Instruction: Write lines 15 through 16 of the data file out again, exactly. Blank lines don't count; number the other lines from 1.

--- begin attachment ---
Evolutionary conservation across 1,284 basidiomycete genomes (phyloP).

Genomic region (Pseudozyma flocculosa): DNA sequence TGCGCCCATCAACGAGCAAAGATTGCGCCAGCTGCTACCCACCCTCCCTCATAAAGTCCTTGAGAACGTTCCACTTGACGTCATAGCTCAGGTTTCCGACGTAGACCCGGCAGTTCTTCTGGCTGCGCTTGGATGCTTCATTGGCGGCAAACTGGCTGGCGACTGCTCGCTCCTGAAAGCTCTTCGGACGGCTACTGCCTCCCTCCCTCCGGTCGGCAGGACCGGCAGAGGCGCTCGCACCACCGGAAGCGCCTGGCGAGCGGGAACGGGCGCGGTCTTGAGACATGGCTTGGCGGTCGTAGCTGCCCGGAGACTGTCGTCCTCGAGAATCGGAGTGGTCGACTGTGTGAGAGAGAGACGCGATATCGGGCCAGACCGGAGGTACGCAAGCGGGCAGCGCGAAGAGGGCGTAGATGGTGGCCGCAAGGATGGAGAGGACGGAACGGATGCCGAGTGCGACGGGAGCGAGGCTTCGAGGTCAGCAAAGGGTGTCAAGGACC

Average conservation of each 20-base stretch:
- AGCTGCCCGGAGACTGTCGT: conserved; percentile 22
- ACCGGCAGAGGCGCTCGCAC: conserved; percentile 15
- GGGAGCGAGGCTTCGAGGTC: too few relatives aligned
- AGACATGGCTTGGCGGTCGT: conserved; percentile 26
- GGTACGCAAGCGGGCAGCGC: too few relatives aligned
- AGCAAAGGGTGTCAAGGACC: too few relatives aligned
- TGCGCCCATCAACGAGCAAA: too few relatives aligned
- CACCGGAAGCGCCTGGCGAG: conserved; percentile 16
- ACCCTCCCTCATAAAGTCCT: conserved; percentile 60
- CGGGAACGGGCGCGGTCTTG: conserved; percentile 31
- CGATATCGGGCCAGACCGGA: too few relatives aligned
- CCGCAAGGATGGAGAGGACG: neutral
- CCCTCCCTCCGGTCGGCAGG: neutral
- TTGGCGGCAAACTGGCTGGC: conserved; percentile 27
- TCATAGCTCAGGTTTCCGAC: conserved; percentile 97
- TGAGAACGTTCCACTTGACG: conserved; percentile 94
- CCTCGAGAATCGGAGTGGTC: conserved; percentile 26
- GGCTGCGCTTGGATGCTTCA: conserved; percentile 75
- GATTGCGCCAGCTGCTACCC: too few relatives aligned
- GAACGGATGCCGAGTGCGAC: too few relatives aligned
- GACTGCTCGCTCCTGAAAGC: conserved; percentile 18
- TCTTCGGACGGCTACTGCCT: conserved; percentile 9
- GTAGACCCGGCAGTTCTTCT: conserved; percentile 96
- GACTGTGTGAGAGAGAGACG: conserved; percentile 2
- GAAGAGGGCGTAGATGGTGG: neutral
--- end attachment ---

- CCGCAAGGATGGAGAGGACG: neutral
- CCCTCCCTCCGGTCGGCAGG: neutral